Monday, May 23, 2011

American Escape Artist

So, the 2011 Society of American Magician's Salute To Magic is now a memory. As I write, I am still sore with bruises on my forearms, wrists and knees. American Escape Artist is a tough show to do and while people tend to think that because escapes are part of magic that it is all theatre, in fact, nothing could be further from the truth. While I do take liberties and use magic techniques, when all is said and done, I am still escaping irons, shackles, chains, knives and, in this case, a nuclear water storage tank. These items are real and can, and do, pose injury, even when everything goes according to plan. I will be getting an MRI later this week on my left knee that was injured in the water tank and which of late, is steadily increasing in pain. The tips of my fingers and the insides of my wrists are still painful, but are healing. But, these are the realities of this show and though it might sound like it, I am not complaining. I love the show that I do and love crafting magic and escapes based on the shared experiences of the audience. I would not have it any other way. We began rehearsals off-site more than a month before the show. I introduced several new escapes into the show that evening, including, World Without Oil, Amen which is my performance of a challenge lockable pair of sunglasses, also, I debuted The Tennessee River Water Faucet Torture Test another challenge device which consited of an aquarium that is filled with water and penetrated by 38 cutting instruments. An AC electric winch below is chained to my hands and when the winch is turned on, it slowly pulls me into the tank of knives unless I can escape beforehand. Performaing this in the show, I heard gasps coming from the audience. Another new attraction was the Red Tape Escape which was my rendition of a roped to a chair escape but done with red tape and all the symbolism and metaphor that brings with it. There were handcuff escapes as usual utilizing my Cabinet Obscura and my full view escape from an MTA New York City Subway Revenue Collection Bag. The stage set, which was a rendition of and inspired by my old attic rehearsal studio at my home in Maplewood, New Jersey was designed by George Allison and built the week before out on my driveway. We had priced a local scene shop to do the actual work, but because it was cost prohibitive, we decided to do it ourselves. So George and I spent a week outside measuring, cutting and painting the wood planks that when trucked to the theatre would be assembled on stage to give the appearance of an old attic. We built the set of stairs that I would ascend from below the stage up to the stage in front of the audience, giving the appearance that I was walking into my attic. Part of the platforms of the stage were removed and we crafted a dummy platform to fit over the space in which the stairs would be located. After cutting the wood assembling, and painting, everything was doused in fireproofing material and left to dry. George and I worked four days, eight hours a day out in the sun constructing the set. On Friday, everything was picked up and trucked to the theatre in pieces where it would be assembled on stage. We had eight hour rehearsals on Friday and Saturday with the show beginning on Saturday at 8pm. The set was constructed and assembled on that Friday and while George was supervising the workers on site in this task, I was preparing the magic and escapes so that we could do a run-through of the show that afternoon. Well, as things usually happen, we only had a bare bones run-through of the show late Friday afternoon, before having to leave (theatre rules) by 5pm. On Saturday, we had set a goal of two run throughs and one dress rehearsal even as Paul Hackenmueller and his lighting team worked around us. As Maia and Natalie and I ran lines, George was having the final stages of the set built, Paul was lighting the stage and Adam our stage manager was working closely with George and the technical director Rachael. Our first run through took five hours!!! We then broke for lunch--actually they did--I did not eat and then we did a second run-through and this time it was much faster coming in at 90 minutes. Our audience would consist that evening of many people from the construction field in New York, workers at the World Trade Center Memorial, wounded American soldiers who were guests of Fisher House/Hope for the Warriors and magicians, lots of them.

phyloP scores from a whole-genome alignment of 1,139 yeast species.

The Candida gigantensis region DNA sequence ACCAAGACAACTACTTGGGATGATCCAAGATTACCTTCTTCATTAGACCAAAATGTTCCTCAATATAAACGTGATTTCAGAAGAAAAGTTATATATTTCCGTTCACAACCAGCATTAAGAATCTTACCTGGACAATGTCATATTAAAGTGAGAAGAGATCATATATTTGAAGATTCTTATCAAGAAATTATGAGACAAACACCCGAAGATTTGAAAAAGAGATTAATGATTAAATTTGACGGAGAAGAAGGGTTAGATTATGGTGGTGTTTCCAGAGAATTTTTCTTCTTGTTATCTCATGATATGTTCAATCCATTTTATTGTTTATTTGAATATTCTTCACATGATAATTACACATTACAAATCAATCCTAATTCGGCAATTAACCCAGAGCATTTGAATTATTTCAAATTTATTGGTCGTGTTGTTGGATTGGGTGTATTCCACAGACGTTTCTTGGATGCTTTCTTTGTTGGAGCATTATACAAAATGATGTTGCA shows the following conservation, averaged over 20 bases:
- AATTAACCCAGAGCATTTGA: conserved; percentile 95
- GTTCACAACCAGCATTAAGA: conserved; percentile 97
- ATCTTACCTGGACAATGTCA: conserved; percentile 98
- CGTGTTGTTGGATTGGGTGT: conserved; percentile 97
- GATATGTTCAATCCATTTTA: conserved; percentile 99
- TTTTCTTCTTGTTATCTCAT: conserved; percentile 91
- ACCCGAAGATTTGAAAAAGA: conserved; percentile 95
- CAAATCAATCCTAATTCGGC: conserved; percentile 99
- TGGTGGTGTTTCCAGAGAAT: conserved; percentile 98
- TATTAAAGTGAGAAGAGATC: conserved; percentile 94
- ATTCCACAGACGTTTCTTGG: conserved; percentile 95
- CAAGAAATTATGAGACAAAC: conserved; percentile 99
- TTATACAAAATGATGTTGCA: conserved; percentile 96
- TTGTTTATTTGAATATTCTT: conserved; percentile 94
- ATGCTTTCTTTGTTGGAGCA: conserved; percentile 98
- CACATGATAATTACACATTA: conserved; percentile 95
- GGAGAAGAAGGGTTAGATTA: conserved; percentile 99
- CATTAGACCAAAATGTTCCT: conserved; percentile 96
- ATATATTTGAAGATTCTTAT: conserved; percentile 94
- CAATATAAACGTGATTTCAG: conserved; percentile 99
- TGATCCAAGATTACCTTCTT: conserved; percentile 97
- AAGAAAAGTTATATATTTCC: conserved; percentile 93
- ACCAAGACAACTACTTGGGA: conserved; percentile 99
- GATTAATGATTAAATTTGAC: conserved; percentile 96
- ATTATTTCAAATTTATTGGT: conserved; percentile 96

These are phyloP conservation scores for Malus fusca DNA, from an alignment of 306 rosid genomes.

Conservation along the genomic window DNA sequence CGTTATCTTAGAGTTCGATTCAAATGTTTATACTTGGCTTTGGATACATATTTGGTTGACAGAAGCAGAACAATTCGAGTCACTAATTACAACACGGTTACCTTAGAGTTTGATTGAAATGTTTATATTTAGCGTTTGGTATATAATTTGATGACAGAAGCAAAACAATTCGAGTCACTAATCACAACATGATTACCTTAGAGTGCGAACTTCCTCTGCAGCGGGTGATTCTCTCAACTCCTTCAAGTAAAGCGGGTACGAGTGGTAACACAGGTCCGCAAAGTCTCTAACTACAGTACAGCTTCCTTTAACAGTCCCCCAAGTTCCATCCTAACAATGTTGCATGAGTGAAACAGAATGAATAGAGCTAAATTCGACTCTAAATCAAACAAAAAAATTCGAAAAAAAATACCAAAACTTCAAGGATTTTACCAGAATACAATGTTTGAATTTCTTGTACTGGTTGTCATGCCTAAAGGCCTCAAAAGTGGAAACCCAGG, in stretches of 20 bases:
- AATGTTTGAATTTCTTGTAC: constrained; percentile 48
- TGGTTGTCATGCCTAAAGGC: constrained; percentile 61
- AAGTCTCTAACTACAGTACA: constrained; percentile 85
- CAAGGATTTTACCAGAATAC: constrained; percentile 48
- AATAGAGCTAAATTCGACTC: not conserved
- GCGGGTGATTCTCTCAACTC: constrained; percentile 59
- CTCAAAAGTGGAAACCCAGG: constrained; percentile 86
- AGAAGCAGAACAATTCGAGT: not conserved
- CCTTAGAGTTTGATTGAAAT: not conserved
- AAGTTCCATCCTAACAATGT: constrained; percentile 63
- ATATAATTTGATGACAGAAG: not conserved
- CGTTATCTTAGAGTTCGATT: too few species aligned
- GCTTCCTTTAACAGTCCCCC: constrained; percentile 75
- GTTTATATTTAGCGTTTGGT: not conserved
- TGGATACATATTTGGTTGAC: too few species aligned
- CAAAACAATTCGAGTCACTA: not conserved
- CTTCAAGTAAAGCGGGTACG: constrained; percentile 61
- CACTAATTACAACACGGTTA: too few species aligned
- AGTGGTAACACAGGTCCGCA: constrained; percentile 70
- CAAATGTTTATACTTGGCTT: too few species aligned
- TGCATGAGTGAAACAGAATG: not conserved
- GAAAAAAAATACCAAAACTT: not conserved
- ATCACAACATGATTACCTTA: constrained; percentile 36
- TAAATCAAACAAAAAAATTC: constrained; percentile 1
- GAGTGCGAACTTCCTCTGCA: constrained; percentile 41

By this time, it was very close to showtime. We reset the stage and I went to my dressing room for last minute preparations before the premeire of "American Escape Artist."